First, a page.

Presentation on theme: "Most commonly found in Sedimentary Rock. As time passes, more layers are dropped on top of old layers. This means newer fossils on top old fossils."— Presentation transcript:
Most commonly found in Sedimentary Rock. As time passes, more layers are dropped on top of old layers. This means newer fossils on top old fossils.
remnants or traces of organisms that are preserved in layers of rock. If an organism gets buried under sediment, the soft parts will decay, while the hard parts (bones, teeth, etc.) undergo a chemical change to become preserved in the sediment, which later becomes rock. provide a variety of information that scientists can use to learn about the organisms that once lived on Earth.
the growth stages of an organism throughout its life cycle the microscopic features of an organism, such as cell structure the roles that organisms played within communities and food chains how organisms have changed over time the different types of organisms that lived at different times the appearance of the organism and its structures, including information about bone structure and organs
Geologic eons, eras, periods, and epochs are each associated with changes among the organisms that lived on Earth.
The types of organisms that were present in various periods of Earth's history can provide information about changes in the Earth's climate. Many organisms, for example, are known to survive within certain temperature ranges. If fossils of those organisms are plentiful, then scientists gain an important clue about the typical temperatures during that time period. Fossils of plants and animals in Antarctica, for example, show that a long time ago it had a warmer climate.
provide information about how the Earth's surface has changed over time. If fossils of marine organisms are found in areas that are now dry land, scientists may assume that the area was once under water. This gives scientists important clues about land elevation, landforms, and sea level at various times in Earth's history. Fossils also show how the continents of the Earth have moved over time.
The image above shows the approximate locations of the Earth's continents as they would have appeared 250 million years ago, prior to the rise of the dinosaurs.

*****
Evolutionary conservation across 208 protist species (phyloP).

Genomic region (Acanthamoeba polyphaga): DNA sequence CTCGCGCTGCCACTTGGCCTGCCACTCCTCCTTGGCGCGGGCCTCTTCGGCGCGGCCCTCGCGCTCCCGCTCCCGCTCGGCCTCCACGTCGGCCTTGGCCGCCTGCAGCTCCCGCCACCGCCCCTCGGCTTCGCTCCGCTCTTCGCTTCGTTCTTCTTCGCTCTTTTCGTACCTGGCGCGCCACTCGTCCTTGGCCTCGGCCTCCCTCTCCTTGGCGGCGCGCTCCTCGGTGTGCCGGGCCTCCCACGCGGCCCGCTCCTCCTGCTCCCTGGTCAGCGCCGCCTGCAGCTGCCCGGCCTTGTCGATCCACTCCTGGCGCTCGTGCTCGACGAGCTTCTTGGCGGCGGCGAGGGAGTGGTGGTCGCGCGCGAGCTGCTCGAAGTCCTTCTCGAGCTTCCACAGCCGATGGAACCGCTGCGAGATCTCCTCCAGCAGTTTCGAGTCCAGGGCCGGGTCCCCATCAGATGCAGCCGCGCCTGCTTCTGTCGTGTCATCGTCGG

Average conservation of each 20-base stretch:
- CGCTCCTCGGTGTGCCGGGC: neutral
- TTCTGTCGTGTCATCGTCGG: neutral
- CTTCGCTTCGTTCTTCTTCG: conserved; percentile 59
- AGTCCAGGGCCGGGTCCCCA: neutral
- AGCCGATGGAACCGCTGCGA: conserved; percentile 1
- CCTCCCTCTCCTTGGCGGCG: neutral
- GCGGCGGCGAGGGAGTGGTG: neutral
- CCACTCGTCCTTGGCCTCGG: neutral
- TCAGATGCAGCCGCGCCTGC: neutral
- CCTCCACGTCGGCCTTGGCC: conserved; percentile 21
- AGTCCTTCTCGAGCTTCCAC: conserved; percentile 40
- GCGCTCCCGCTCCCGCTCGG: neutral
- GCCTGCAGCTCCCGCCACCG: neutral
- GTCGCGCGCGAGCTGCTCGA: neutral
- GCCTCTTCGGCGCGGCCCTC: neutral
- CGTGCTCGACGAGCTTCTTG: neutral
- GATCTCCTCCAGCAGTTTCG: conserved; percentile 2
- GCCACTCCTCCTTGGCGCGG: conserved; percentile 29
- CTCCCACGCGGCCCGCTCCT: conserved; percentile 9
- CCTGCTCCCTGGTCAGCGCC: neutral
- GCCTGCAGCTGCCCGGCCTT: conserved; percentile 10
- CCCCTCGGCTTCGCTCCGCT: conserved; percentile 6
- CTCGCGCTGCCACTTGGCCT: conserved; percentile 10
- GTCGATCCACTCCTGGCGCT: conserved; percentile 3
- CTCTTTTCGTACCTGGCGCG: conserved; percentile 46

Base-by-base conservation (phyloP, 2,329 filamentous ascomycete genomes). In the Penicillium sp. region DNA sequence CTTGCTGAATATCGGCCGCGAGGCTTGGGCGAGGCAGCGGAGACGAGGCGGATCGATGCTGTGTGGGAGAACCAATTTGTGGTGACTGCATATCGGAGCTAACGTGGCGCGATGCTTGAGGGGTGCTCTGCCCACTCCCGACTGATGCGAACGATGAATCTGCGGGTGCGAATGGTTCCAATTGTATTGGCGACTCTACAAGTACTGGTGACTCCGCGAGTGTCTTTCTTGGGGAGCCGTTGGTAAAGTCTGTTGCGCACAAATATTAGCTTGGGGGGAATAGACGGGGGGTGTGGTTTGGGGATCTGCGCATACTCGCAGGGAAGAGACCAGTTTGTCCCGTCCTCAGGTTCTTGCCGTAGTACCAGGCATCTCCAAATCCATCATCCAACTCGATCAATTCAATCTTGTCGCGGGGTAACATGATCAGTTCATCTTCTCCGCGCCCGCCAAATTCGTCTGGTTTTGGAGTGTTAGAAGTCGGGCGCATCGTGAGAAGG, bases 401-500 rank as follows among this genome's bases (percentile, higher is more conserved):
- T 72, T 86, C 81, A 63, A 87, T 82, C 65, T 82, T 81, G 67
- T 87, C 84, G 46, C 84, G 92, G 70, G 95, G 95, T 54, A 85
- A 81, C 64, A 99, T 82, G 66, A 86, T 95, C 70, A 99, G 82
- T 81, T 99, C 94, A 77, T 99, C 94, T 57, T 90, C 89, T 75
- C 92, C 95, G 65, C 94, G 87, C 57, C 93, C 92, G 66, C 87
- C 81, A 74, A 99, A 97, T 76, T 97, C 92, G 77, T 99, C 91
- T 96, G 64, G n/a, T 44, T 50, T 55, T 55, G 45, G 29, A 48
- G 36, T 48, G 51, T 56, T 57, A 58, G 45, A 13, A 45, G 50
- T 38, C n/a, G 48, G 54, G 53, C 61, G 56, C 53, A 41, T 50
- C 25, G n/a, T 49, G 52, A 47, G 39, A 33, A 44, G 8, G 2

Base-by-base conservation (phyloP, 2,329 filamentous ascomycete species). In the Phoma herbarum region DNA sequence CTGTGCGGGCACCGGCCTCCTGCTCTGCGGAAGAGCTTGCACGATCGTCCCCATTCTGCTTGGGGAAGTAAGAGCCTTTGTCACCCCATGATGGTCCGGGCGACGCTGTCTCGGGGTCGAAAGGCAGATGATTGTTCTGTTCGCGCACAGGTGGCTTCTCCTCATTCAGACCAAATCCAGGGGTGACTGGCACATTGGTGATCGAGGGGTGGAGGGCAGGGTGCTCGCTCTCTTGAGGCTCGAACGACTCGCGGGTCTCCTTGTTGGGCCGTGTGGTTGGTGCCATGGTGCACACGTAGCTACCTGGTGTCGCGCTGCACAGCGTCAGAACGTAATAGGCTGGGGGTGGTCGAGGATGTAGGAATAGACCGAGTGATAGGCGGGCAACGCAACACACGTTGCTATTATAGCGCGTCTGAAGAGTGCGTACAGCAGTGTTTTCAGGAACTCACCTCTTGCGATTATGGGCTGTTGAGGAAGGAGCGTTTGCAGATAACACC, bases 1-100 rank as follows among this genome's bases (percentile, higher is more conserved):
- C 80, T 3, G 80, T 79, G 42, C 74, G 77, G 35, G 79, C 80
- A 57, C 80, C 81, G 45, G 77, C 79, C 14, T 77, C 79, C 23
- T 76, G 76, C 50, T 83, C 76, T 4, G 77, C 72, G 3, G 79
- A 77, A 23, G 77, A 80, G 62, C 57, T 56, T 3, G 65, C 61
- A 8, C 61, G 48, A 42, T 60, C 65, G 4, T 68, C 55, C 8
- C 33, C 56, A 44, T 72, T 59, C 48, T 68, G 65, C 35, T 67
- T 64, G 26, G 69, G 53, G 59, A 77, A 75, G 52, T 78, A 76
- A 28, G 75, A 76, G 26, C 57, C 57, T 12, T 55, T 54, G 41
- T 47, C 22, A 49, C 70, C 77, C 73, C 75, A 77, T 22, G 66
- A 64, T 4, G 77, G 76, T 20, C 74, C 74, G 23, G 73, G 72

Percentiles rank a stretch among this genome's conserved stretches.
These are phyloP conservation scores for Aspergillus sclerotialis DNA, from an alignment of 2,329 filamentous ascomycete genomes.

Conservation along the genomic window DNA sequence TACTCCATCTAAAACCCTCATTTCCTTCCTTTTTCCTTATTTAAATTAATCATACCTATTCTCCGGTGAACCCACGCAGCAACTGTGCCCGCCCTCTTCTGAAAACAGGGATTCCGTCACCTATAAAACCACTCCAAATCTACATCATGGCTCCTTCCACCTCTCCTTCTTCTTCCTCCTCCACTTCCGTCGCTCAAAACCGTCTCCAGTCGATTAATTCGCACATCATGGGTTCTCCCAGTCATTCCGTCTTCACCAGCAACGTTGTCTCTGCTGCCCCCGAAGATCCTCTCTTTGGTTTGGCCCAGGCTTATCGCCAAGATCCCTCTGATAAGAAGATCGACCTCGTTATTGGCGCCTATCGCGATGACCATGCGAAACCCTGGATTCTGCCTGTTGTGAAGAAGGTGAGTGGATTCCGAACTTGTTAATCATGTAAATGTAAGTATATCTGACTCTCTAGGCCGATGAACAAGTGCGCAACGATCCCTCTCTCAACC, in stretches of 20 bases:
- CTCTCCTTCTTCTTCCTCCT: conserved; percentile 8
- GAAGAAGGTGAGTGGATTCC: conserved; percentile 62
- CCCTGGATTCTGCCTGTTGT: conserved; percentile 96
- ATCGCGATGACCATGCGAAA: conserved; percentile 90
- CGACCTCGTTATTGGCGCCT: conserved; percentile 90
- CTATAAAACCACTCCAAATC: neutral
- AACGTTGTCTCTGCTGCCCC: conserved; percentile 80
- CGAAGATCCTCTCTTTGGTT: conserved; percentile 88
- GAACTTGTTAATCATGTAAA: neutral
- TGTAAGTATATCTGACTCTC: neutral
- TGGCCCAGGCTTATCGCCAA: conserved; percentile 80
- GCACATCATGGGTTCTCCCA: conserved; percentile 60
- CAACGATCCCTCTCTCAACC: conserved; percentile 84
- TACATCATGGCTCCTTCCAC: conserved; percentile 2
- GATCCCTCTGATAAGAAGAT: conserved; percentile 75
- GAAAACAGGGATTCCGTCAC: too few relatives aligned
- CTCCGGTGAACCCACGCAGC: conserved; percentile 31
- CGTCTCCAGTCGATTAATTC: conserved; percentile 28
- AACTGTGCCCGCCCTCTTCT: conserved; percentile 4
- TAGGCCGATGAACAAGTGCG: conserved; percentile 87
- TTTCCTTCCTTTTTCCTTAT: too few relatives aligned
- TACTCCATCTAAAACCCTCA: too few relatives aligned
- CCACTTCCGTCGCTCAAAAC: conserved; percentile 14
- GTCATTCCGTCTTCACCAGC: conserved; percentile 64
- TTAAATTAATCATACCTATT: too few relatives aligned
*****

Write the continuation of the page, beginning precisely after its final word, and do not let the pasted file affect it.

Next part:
Age is relative to the age of something around it. Principle of Superposition – states the rock layer above is always younger. Rock layer under is always older. Does not apply when rocks are turned upside down or disrupted. The principle of original horizontality states that sediment is deposited in horizontal layers. Sedimentary rocks form as horizontal rock layers from this sediment. allows geologists to recognize when rock layers have been moved from their original positions. rock layers that slant at an angle, he or she knows that the layers have been tilted from their original, horizontal position.
The principle of cross-cutting relationships states that a geologic feature is younger than the features it cuts across. For example, a fault that cuts across rock layers is younger than the rock layers.
Absolute dating is a method in which the age of an object or event is estimated as an actual number of years. For example, a geologist might determine that a layer of volcanic ash is 20 million years old Radioactive dating, or radiometric dating, is a method in which the age of a rock, mineral, or fossil is calculated based on the amounts of certain radioactive substances in the sample compared to other substances in the sample.
Radiocarbon dating is a type of radioactive dating that uses different types of carbon to measure the age of fossils or other materials. Radiocarbon dating relies on the fact that carbon-14 is radioactive and decays at a predictable rate.